Although President Buhari has ordered the immediate dismissal of Maina from service and requested for a full report on circumstances surrounding Maina’s recall, it will not dismiss the notion that President Buhari’s anti-corruption tactics is one-sided and not sincere. Anyone is an inquisitive mind would have wondered how Buhari planned to advance himself as an anti-corruption crusader when the major benefactors of his presidential campaign are among the most corrupt Nigerians. Even after his election, he gave them juicy and powerful positions his cabinet and other governmental parastatals (I will not mention names, I wouldn’t want to get arrested).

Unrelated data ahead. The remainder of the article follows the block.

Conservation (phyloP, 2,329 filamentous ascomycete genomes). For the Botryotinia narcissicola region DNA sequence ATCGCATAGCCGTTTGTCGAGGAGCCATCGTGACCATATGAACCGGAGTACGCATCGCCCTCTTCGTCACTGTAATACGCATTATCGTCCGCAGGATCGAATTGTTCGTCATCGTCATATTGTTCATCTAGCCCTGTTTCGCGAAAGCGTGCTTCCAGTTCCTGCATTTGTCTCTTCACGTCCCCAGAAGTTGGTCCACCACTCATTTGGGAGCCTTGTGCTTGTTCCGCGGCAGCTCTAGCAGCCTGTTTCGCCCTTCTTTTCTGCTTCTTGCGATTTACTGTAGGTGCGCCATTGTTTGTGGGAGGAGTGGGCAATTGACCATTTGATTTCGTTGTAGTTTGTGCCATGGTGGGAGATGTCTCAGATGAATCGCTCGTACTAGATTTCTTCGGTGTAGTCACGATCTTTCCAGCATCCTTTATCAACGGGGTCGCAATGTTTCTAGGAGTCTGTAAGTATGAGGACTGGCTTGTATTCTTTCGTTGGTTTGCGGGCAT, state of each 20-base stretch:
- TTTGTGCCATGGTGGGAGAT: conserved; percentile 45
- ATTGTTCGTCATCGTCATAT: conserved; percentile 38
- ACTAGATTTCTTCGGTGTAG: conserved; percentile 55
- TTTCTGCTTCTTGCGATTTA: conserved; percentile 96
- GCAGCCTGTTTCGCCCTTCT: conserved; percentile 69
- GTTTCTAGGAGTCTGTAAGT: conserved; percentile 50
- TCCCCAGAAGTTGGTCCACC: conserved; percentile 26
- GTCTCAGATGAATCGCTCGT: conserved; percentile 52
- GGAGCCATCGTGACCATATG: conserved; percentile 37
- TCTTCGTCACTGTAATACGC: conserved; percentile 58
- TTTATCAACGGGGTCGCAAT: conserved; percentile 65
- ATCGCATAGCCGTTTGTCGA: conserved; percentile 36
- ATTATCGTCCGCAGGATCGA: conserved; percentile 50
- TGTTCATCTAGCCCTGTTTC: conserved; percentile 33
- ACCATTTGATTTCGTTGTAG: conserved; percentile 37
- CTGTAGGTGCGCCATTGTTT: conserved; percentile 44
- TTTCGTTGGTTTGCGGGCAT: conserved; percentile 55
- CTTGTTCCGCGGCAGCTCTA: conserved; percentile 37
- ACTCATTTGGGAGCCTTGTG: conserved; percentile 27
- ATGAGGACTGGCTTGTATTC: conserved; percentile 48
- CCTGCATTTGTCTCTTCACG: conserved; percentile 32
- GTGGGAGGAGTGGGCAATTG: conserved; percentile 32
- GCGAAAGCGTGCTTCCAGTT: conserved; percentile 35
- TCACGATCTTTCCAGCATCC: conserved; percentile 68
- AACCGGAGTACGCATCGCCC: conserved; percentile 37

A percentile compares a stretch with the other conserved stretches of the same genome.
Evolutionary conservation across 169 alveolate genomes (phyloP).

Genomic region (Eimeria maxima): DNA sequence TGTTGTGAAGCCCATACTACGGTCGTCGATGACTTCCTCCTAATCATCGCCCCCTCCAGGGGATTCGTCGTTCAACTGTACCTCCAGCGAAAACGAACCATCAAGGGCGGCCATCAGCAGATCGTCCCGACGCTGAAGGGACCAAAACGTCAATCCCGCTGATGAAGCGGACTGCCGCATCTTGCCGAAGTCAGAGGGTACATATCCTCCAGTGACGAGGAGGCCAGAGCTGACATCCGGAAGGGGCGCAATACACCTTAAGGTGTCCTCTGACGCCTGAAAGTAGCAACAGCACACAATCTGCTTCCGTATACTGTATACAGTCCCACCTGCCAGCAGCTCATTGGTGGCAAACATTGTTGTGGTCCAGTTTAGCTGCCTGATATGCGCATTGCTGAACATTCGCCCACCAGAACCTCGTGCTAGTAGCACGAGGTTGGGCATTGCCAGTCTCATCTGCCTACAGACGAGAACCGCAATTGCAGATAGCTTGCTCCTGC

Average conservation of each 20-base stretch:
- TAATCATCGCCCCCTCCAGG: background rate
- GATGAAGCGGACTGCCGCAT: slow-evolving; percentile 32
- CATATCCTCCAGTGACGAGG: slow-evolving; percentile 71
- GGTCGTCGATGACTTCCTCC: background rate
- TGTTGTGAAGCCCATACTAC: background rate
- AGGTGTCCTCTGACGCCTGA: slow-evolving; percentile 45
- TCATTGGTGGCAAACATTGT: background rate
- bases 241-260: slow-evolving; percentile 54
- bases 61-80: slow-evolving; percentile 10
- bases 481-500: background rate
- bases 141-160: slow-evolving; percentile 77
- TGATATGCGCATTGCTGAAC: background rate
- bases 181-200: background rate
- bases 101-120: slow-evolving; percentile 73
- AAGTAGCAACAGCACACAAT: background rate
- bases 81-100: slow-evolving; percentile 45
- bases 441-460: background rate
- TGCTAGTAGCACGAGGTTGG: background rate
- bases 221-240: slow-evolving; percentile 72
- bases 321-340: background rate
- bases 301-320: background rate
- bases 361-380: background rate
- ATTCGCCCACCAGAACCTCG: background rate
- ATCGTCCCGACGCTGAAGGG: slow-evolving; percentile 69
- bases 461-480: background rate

A good number of Nigerians (and even civil society groups) are now of the opinion that the anti-corruption agenda has been reduced to a witch hunt of the members of the opposition party, PDP. Come to think of it, a substantial number of the members of the ruling APC were formerly members of PDP who enriched themselves from the government coffers during the sixteen years that PDP ruled Nigeria, how come none of them have received invitation(s) from EFCC? Or they are not corrupt too? I will leave you to ponder on those questions…. Until when the present day government come up with sincere strategies that will be unbiased and strict, we cannot say President Buhari is serious with his anti-graft crusade.